Discuss the State of the Union Address here

I missed it!  I had a class.  How was it?  What was said?  What new programs do we have to look forward to?

Here is a copy of the text.

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  • tODD

    Look, the SotU is all theater, right? Particularly stupid theater, at that.

    Once we’ve admitted that, that there is no information to be gained from this spectacle, that it’s all about performance, then we can move on, as theater critics are wont to do, to discuss the performances of the actors.

    I refer here to Watergate II.

  • Abby

    @1 “I refer here to Watergate II.” Several young pastors are doing that during sermons now (I watch online). Last night I saw one again and thought, ‘Is this a fad designer thing?’ Although I do remember seeing speakers years ago with a pitcher of water and a glass nearby. And, of course, at conferences.

  • SAL

    I wonder how many people actually watched it.

  • Cincinnatus

    Looks like I’m not too late for a lively, edifying political discussion on Cranach.

    I didn’t watch it. In fact, I haven’t watched a full SOTU in ten years, with the exception of a few minutes of Obama’s first. Why would I want to watch one stupid egoist give a stupid speech to an audience of hundreds of his stupid egoist peers, after which another stupid egoist from the other “side” gives a stupid response, after which other stupid egoists provide stupid commentary on the whole stupid affair?

  • Tom Hering

    I got Rubio’s point. Loud and clear. “Climate change? Environmentalism? Here’s a plastic water bottle for ya, Mr. President. I hope one of your damn pelicans chokes on it.”

  • OK, let me get this straight; using the Teleprompter for talking to grade school kids is OK, but taking a drink to wet your whistle during a talk is wrong? tODD nails it.

    I didn’t watch, but I read part of it, and it was about as I expected. Obama apparently has no use for the data that make it pretty clear his program has been an abject failure, proposes more of the same. Let’s increase the minimum wage and put more minority kids in the city out of work. Let’s put more money into solar energy companies about to go bankrupt. Let’s rebuild more roads and bridges that don’t need to be rebuilt.

    And let’s take money out of the hands of people who actually know how to run a business to pay for it. Yeah, that’s the ticket.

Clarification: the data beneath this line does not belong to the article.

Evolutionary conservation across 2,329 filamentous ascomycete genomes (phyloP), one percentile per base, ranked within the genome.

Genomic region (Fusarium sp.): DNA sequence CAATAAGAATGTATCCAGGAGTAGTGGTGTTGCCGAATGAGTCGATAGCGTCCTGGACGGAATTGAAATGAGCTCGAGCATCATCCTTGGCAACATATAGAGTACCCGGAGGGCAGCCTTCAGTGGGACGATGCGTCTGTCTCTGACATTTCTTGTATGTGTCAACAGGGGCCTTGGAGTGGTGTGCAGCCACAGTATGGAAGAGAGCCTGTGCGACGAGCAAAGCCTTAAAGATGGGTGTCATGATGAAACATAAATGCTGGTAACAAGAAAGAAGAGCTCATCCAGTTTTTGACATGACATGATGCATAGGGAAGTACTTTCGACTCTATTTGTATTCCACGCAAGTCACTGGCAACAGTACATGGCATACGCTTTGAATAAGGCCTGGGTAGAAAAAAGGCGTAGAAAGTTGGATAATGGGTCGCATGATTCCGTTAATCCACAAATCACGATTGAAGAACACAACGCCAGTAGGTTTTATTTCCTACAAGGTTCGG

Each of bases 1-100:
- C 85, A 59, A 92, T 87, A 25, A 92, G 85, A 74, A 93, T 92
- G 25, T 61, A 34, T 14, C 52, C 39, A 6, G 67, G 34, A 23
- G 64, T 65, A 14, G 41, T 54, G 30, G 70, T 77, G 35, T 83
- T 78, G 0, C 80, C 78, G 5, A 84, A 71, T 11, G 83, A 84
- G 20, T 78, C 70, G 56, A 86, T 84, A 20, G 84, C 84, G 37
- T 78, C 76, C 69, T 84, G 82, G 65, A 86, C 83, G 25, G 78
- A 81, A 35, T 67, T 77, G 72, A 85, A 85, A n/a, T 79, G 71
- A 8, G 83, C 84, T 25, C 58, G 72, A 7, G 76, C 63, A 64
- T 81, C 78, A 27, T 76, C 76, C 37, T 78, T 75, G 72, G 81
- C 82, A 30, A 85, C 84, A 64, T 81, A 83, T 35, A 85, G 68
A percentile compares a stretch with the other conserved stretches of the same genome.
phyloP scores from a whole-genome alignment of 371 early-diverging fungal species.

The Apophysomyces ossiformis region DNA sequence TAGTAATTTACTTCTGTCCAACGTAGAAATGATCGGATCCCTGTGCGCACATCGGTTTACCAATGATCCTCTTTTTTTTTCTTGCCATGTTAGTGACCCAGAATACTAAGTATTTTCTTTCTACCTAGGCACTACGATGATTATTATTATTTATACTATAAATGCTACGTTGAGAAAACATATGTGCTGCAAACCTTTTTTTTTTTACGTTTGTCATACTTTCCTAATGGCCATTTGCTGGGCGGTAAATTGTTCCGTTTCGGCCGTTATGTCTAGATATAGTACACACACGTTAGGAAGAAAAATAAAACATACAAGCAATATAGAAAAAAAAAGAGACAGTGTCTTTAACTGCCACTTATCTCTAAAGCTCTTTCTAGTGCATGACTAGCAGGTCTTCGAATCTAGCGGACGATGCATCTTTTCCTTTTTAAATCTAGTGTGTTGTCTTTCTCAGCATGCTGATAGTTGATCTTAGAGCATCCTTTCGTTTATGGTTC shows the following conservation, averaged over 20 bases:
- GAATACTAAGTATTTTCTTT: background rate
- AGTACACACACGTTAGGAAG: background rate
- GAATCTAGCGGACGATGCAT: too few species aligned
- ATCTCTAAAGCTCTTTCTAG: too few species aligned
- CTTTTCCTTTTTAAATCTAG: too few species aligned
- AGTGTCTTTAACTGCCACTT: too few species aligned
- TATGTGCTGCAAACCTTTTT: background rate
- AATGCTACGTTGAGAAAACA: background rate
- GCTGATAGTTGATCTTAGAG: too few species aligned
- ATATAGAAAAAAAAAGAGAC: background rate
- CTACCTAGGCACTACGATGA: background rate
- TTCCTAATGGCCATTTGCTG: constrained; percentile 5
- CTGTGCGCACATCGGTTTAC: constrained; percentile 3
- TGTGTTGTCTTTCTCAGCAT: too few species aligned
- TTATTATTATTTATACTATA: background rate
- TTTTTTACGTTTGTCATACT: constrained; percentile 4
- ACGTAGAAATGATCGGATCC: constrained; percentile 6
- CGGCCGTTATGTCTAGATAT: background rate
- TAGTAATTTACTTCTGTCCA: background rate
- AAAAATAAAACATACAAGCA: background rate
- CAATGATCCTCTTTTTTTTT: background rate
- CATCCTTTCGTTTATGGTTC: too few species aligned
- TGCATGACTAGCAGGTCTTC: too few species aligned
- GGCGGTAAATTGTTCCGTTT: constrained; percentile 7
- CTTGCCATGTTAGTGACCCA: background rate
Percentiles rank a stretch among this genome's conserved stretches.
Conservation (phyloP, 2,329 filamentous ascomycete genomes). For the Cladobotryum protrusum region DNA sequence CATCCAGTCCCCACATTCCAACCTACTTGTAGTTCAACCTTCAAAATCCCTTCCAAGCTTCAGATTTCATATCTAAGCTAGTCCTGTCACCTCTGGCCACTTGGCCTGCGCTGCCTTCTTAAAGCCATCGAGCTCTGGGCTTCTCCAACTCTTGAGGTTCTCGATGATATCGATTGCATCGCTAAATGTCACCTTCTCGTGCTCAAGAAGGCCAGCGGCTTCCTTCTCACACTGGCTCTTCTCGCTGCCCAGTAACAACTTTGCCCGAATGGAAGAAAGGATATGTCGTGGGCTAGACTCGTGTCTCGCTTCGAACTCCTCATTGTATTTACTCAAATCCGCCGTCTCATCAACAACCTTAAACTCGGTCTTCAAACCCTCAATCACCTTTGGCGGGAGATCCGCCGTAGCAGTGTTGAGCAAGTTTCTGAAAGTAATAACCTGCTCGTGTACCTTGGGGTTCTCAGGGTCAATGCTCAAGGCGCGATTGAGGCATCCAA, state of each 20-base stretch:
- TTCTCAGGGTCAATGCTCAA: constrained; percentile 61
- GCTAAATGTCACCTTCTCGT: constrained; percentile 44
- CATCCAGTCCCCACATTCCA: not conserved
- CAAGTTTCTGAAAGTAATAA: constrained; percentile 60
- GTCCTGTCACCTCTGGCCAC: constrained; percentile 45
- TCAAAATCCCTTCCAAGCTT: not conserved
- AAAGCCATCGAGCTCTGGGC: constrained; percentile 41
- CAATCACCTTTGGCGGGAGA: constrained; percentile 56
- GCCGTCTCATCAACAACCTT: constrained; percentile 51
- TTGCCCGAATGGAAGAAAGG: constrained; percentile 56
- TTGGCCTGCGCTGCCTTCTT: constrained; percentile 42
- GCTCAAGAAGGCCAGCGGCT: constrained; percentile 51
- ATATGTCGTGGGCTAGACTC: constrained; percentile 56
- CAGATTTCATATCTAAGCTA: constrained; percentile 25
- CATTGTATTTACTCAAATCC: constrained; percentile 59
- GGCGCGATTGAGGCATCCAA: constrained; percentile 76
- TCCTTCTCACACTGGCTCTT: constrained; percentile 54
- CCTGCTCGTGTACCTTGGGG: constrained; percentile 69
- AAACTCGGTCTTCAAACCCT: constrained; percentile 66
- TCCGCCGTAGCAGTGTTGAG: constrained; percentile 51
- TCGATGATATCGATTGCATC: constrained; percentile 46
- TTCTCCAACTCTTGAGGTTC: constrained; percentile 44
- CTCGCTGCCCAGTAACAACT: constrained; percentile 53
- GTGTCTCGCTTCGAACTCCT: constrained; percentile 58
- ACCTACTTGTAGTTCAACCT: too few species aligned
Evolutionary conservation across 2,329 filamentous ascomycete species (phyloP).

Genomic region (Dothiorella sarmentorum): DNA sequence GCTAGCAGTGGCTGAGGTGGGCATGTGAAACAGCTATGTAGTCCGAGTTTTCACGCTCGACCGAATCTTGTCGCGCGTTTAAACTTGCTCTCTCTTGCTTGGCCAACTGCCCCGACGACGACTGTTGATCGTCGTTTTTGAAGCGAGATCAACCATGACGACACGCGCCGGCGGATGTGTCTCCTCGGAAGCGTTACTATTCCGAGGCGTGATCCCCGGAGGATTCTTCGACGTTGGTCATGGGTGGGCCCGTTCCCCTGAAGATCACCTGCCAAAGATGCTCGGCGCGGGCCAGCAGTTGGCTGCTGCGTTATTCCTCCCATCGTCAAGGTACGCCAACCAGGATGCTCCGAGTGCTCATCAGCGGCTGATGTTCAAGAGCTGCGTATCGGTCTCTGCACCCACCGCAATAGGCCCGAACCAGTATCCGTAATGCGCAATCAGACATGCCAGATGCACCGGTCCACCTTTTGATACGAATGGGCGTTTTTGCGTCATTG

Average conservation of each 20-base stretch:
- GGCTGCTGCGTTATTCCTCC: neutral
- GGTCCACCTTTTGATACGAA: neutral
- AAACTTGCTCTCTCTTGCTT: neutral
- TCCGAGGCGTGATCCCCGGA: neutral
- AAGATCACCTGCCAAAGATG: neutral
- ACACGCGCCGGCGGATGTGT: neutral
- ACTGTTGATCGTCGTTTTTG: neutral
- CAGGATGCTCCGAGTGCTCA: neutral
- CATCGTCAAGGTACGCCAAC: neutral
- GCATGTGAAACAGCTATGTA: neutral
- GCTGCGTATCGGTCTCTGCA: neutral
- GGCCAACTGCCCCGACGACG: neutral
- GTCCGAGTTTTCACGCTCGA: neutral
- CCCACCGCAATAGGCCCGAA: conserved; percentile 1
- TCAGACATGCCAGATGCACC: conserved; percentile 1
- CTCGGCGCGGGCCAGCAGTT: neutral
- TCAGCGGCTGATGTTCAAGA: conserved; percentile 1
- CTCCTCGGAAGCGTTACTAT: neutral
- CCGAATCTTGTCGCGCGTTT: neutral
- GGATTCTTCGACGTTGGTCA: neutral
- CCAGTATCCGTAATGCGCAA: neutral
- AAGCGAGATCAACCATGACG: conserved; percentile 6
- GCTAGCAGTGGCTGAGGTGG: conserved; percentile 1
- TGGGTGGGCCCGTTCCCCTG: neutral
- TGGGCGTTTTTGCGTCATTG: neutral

• Kirk

    Much like last year, there was entirely too much clapping.

  • Kirk
  • kerner

    Cin @4:

    I didn’t watch either speech either, and so far we agree that President Obama is a stupid egoist. And I am aware from previous conversatons that you considered Mitt Romney a stupid egoist. I did not know, however, that you thought Marco Rubio is also a stupid egoist. I have not yet formed an opinion of Senator Rubio on that issue, but I have to ask you: is there any modern politician, or even former politician, who you do not consider a stupid egoist? Or that you might vote for if he/she were to run for president? (let’s try to confine ourselves to politicians that are actually in a position to mount a campaign and exclude the small town mayors for the moment)

    I’m not necessarily going to argue with you (oh hell, I probably will, but that will probably be a function of my nature more than anything else), but my primary interest is to understand your attitude toward American politics, which I am not sure I fully do.

  • John C

    Yes Bubba, why not take money out of the hands of some of the people who gave us the global financial crisis?
    And if there are bridges that need to be repaired, why not spend some money and get people working?
    And why not raise living standards by increasing basic wage? In Australia the basic wage for adults is around $17.00/hour and every couple of years there are cost of living adjustments.
    Don’t invest too much faith in the free market. It never has been free and it’s just another ideology.

  • DonS

    The youth unemployment rate is about 17%: http://www.businessinsider.com/unemployment-and-youth-unemployment-rate-2013-1

    Raising the minimum wage to $9.00 per hour should do wonders for lowering that rate. Who wouldn’t want to pay an unskilled teen in their first job $9.00 an hour?! In fact, it would be even greater genius to go to $17.00, as John C suggests they do in Australia, or maybe even $20.00 and eliminate poverty! The ultimate would be to just mandate that everyone get a six figure salary, at which point Obama can tax us all as rich and solve the deficit!

    Unfortunately, here in southern California our news stations were focused on the Dorner manhunt, so I was forced to miss a whole hour of this kind of genius from our Commander in Chief.

  • Cincinnatus


    [I]s there any modern politician . . . who you do not consider a stupid egoist?

    No. Do you have any candidates in mind?

    Or that you might vote for if he/she were to run for president?